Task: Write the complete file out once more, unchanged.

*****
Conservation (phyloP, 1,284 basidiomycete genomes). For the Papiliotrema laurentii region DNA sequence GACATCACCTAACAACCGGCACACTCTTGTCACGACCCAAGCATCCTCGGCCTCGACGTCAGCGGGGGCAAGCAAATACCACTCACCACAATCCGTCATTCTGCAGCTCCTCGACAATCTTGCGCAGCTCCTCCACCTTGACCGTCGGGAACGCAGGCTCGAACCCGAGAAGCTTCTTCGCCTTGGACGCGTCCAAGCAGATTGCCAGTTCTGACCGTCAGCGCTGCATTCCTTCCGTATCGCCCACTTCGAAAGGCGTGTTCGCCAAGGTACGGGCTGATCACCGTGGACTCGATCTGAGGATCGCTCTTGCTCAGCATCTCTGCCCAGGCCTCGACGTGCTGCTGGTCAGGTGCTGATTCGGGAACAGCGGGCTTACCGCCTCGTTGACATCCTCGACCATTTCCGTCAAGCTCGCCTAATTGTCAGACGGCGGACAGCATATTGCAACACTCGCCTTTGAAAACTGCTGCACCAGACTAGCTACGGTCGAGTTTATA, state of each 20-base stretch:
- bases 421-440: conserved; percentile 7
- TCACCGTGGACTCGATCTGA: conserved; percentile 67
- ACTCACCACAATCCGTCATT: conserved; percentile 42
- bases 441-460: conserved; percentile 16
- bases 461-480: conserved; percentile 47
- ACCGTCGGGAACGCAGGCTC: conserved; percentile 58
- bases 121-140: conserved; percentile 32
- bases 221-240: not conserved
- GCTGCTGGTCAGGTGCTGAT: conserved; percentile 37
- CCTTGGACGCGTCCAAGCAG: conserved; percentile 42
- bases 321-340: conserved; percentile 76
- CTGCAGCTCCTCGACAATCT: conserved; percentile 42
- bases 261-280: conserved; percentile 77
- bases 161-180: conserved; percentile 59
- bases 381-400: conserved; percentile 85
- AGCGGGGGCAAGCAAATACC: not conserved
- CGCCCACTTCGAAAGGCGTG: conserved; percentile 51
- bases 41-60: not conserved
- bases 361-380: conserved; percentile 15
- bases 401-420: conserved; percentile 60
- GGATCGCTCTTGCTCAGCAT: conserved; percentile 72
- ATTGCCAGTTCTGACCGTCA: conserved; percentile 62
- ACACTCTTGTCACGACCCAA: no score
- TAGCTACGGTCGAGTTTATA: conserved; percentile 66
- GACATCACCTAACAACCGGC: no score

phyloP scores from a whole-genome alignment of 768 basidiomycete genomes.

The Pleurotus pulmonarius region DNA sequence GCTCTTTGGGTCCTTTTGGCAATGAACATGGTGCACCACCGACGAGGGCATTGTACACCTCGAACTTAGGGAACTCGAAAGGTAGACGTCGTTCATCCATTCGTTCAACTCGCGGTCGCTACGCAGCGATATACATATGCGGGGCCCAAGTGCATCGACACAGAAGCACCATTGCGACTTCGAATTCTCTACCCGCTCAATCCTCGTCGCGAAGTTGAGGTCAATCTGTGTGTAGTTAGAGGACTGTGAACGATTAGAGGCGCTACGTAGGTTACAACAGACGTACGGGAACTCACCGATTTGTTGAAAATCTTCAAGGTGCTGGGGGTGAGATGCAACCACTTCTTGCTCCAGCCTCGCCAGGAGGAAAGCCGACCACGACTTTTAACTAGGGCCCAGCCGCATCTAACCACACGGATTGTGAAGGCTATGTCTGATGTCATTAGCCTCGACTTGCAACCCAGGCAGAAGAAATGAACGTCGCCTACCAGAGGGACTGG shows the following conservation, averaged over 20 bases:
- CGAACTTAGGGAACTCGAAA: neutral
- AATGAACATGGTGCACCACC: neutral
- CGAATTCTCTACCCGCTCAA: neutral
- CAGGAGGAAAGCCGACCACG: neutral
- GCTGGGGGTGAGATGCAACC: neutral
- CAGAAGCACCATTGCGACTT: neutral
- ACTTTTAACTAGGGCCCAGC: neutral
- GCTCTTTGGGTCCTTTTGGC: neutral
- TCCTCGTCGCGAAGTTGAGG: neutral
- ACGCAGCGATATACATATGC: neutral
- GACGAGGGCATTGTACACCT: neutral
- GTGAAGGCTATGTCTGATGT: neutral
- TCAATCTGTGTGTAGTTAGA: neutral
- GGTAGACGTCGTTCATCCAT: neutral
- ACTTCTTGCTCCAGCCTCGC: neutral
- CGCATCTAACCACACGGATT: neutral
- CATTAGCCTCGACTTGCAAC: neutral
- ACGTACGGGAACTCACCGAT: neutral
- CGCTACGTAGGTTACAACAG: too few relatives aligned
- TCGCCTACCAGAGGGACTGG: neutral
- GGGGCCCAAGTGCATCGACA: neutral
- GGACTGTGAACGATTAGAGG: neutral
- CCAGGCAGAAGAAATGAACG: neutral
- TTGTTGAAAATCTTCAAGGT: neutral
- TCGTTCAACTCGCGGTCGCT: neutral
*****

Conservation (phyloP, 1,284 basidiomycete genomes). For the Papiliotrema laurentii region DNA sequence GACATCACCTAACAACCGGCACACTCTTGTCACGACCCAAGCATCCTCGGCCTCGACGTCAGCGGGGGCAAGCAAATACCACTCACCACAATCCGTCATTCTGCAGCTCCTCGACAATCTTGCGCAGCTCCTCCACCTTGACCGTCGGGAACGCAGGCTCGAACCCGAGAAGCTTCTTCGCCTTGGACGCGTCCAAGCAGATTGCCAGTTCTGACCGTCAGCGCTGCATTCCTTCCGTATCGCCCACTTCGAAAGGCGTGTTCGCCAAGGTACGGGCTGATCACCGTGGACTCGATCTGAGGATCGCTCTTGCTCAGCATCTCTGCCCAGGCCTCGACGTGCTGCTGGTCAGGTGCTGATTCGGGAACAGCGGGCTTACCGCCTCGTTGACATCCTCGACCATTTCCGTCAAGCTCGCCTAATTGTCAGACGGCGGACAGCATATTGCAACACTCGCCTTTGAAAACTGCTGCACCAGACTAGCTACGGTCGAGTTTATA, state of each 20-base stretch:
- bases 421-440: conserved; percentile 7
- TCACCGTGGACTCGATCTGA: conserved; percentile 67
- ACTCACCACAATCCGTCATT: conserved; percentile 42
- bases 441-460: conserved; percentile 16
- bases 461-480: conserved; percentile 47
- ACCGTCGGGAACGCAGGCTC: conserved; percentile 58
- bases 121-140: conserved; percentile 32
- bases 221-240: not conserved
- GCTGCTGGTCAGGTGCTGAT: conserved; percentile 37
- CCTTGGACGCGTCCAAGCAG: conserved; percentile 42
- bases 321-340: conserved; percentile 76
- CTGCAGCTCCTCGACAATCT: conserved; percentile 42
- bases 261-280: conserved; percentile 77
- bases 161-180: conserved; percentile 59
- bases 381-400: conserved; percentile 85
- AGCGGGGGCAAGCAAATACC: not conserved
- CGCCCACTTCGAAAGGCGTG: conserved; percentile 51
- bases 41-60: not conserved
- bases 361-380: conserved; percentile 15
- bases 401-420: conserved; percentile 60
- GGATCGCTCTTGCTCAGCAT: conserved; percentile 72
- ATTGCCAGTTCTGACCGTCA: conserved; percentile 62
- ACACTCTTGTCACGACCCAA: no score
- TAGCTACGGTCGAGTTTATA: conserved; percentile 66
- GACATCACCTAACAACCGGC: no score

phyloP scores from a whole-genome alignment of 768 basidiomycete genomes.

The Pleurotus pulmonarius region DNA sequence GCTCTTTGGGTCCTTTTGGCAATGAACATGGTGCACCACCGACGAGGGCATTGTACACCTCGAACTTAGGGAACTCGAAAGGTAGACGTCGTTCATCCATTCGTTCAACTCGCGGTCGCTACGCAGCGATATACATATGCGGGGCCCAAGTGCATCGACACAGAAGCACCATTGCGACTTCGAATTCTCTACCCGCTCAATCCTCGTCGCGAAGTTGAGGTCAATCTGTGTGTAGTTAGAGGACTGTGAACGATTAGAGGCGCTACGTAGGTTACAACAGACGTACGGGAACTCACCGATTTGTTGAAAATCTTCAAGGTGCTGGGGGTGAGATGCAACCACTTCTTGCTCCAGCCTCGCCAGGAGGAAAGCCGACCACGACTTTTAACTAGGGCCCAGCCGCATCTAACCACACGGATTGTGAAGGCTATGTCTGATGTCATTAGCCTCGACTTGCAACCCAGGCAGAAGAAATGAACGTCGCCTACCAGAGGGACTGG shows the following conservation, averaged over 20 bases:
- CGAACTTAGGGAACTCGAAA: neutral
- AATGAACATGGTGCACCACC: neutral
- CGAATTCTCTACCCGCTCAA: neutral
- CAGGAGGAAAGCCGACCACG: neutral
- GCTGGGGGTGAGATGCAACC: neutral
- CAGAAGCACCATTGCGACTT: neutral
- ACTTTTAACTAGGGCCCAGC: neutral
- GCTCTTTGGGTCCTTTTGGC: neutral
- TCCTCGTCGCGAAGTTGAGG: neutral
- ACGCAGCGATATACATATGC: neutral
- GACGAGGGCATTGTACACCT: neutral
- GTGAAGGCTATGTCTGATGT: neutral
- TCAATCTGTGTGTAGTTAGA: neutral
- GGTAGACGTCGTTCATCCAT: neutral
- ACTTCTTGCTCCAGCCTCGC: neutral
- CGCATCTAACCACACGGATT: neutral
- CATTAGCCTCGACTTGCAAC: neutral
- ACGTACGGGAACTCACCGAT: neutral
- CGCTACGTAGGTTACAACAG: too few relatives aligned
- TCGCCTACCAGAGGGACTGG: neutral
- GGGGCCCAAGTGCATCGACA: neutral
- GGACTGTGAACGATTAGAGG: neutral
- CCAGGCAGAAGAAATGAACG: neutral
- TTGTTGAAAATCTTCAAGGT: neutral
- TCGTTCAACTCGCGGTCGCT: neutral